Bottom line; obviously all EA Louse wanted to do was hurt his employers post-humously the way he was hurt. Maybe he did, who knows? It was petty and immature but he never claimed otherwise. Nobody covering the EA Louse letter has even addressed the fact that regardless of all the stupid politics, the poor management, the backstabbing… Warhammer was a crap game. Gee, I wonder if that had anything to do with it.

    Have you considered that maybe that’s what this is about? That businessmen don’t even know whether a product is good or not because they have their heads so far up their ass spouting crap like “providing applications as new touchpoints for consumer engagement” that you don’t even know what “fun” is. You don’t even understand why people play games, just that they’re a commodity like fish or salt or… toothpaste.

    Whether this applies to you or not, I don’t know. I don’t know anything about you. But ultimately, whether he knows it or not, I think this is what EA Louse is really pissed off about.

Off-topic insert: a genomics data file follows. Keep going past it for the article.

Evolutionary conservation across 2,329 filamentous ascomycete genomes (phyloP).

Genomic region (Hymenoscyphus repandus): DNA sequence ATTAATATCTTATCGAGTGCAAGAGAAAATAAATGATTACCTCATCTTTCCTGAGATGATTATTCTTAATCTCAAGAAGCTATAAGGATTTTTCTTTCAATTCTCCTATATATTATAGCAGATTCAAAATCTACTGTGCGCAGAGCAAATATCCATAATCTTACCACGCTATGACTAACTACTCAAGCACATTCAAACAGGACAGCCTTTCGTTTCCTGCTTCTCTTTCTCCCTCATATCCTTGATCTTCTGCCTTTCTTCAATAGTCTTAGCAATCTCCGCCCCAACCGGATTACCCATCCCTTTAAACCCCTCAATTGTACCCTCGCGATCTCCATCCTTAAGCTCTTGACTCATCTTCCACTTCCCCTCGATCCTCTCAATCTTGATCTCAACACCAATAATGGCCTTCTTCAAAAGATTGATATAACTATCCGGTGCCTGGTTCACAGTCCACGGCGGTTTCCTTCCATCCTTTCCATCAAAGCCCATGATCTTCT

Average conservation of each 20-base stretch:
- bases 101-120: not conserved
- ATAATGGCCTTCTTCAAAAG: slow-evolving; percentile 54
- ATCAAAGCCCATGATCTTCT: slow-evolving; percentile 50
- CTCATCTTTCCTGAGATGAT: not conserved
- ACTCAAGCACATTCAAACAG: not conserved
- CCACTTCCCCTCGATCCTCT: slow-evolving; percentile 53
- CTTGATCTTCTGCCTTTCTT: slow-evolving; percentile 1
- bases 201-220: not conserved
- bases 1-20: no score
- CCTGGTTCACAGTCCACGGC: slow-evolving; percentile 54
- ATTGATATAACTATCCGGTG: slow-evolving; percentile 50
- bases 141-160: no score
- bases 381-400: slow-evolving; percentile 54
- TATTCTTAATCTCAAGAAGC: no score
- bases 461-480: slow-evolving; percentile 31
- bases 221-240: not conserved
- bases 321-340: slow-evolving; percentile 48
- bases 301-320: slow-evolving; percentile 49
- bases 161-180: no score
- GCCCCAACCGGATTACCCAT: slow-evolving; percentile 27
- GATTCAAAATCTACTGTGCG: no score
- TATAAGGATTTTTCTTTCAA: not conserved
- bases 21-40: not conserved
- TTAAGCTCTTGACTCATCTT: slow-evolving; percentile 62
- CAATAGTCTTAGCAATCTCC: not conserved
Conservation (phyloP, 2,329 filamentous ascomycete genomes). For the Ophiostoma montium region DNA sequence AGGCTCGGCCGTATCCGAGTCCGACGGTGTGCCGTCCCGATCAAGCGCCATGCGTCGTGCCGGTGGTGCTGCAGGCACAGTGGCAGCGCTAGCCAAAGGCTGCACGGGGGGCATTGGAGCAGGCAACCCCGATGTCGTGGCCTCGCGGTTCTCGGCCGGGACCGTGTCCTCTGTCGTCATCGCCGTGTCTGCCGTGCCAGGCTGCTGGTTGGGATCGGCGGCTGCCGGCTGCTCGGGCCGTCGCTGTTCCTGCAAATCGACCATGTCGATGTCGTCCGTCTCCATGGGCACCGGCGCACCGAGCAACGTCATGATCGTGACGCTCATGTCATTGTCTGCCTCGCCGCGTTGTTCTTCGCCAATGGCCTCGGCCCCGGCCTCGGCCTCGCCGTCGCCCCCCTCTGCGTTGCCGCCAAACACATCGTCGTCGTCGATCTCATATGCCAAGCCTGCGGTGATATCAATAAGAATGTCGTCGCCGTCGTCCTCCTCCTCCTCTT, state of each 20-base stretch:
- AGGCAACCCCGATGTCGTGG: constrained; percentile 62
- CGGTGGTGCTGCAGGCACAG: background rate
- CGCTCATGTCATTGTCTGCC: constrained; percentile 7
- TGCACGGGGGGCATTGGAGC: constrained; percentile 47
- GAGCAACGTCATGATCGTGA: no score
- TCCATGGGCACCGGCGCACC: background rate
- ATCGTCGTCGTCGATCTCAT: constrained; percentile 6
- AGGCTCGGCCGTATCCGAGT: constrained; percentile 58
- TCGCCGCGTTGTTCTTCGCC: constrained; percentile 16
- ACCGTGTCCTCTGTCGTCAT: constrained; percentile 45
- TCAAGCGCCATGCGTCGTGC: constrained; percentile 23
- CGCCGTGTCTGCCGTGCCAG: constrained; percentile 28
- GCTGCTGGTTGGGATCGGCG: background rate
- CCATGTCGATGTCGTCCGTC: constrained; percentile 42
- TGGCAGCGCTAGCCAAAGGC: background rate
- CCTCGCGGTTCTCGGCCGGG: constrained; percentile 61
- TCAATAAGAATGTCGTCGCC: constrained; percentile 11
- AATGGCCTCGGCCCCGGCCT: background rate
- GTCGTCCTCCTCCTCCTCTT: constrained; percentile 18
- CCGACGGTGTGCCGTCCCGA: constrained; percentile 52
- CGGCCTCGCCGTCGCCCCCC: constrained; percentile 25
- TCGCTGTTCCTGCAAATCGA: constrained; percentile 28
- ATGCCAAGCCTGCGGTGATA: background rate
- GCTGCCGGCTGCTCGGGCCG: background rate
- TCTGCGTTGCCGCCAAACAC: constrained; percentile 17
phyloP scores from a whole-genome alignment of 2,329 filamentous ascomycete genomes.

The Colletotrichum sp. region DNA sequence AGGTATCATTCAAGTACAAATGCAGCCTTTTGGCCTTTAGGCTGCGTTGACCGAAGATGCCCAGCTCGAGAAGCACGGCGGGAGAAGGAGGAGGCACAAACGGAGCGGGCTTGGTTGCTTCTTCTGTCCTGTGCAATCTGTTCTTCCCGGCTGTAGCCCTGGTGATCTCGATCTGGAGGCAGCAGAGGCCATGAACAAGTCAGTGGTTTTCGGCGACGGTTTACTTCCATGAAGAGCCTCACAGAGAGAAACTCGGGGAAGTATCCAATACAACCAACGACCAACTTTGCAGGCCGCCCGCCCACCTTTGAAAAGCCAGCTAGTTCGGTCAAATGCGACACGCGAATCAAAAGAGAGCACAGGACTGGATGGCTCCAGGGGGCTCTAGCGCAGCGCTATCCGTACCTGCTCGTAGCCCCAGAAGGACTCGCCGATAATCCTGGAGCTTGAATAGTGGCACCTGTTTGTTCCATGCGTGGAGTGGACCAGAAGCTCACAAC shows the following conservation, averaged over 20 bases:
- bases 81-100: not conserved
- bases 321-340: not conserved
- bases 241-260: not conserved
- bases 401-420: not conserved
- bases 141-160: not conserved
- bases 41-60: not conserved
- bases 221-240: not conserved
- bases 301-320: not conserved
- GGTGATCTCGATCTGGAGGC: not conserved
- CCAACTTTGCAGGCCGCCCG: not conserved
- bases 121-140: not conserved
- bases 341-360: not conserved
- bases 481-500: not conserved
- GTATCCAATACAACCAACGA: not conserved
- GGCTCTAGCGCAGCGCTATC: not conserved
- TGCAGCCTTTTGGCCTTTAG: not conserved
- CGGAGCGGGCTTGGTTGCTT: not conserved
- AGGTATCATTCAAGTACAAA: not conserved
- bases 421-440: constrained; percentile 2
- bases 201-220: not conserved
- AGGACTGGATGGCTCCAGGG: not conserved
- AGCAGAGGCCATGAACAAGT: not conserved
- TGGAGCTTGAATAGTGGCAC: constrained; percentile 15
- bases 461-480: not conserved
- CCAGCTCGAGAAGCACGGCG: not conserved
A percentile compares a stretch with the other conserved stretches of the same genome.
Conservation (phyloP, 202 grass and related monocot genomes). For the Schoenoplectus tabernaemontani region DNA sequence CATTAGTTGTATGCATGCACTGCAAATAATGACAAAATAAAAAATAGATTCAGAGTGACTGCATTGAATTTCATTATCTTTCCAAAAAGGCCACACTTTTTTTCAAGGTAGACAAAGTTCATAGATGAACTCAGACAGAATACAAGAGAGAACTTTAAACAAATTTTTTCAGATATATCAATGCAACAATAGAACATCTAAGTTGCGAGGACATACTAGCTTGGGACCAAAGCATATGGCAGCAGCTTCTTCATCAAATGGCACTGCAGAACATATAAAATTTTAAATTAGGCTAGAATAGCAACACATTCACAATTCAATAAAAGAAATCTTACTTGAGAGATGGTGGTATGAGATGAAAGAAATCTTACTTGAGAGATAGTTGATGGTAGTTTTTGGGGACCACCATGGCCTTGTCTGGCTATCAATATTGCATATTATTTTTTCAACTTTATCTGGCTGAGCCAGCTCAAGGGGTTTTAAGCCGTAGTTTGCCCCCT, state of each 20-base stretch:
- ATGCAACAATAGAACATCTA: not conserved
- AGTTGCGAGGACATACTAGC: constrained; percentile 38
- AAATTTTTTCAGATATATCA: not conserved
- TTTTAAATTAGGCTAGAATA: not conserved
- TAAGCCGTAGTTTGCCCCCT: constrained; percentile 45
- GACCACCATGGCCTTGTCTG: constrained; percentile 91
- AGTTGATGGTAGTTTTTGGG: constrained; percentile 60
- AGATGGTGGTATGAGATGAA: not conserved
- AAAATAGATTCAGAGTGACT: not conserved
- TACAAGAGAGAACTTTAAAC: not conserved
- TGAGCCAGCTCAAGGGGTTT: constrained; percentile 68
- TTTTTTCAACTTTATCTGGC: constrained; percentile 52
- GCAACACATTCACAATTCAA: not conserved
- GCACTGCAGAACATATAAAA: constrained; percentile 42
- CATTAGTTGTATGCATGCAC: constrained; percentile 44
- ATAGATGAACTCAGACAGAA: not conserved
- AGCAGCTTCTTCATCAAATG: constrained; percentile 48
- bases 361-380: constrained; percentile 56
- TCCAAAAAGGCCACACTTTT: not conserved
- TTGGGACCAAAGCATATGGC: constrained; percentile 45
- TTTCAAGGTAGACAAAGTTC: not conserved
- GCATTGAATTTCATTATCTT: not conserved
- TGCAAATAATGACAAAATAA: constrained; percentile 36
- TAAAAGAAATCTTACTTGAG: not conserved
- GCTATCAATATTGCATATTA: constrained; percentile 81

• Yes I agree and I think the time to take those discussions to the public forum is now, and will as you rightly say be a trend going forward.

  • Sure and I’ll be right there defending your right to not agree with him 🙂

    As they say I am not a man of the people but I am most certainly a man for the people:)

  • He may not be aware of the big picture, yet I think he has the right to rant about this working condition where they have no word, they must obey their boss even knowing that what they are doing is going to end in a bad game, moreover a game that is going fail. The best of all being that the ones getting fired are they, not the designer / manager these guys worked for.

  • Anonymous

    I dont know, I think unless you’ve spent years of your life working on something to have someone else cause it to fail and still walk away with a promotion, I dont think its fair to judge the guy. He’s clearly passionate and I can identify with that.

  • JJ Abrams

    Aaaaaaaaaaaand someone missed the point of the post completely…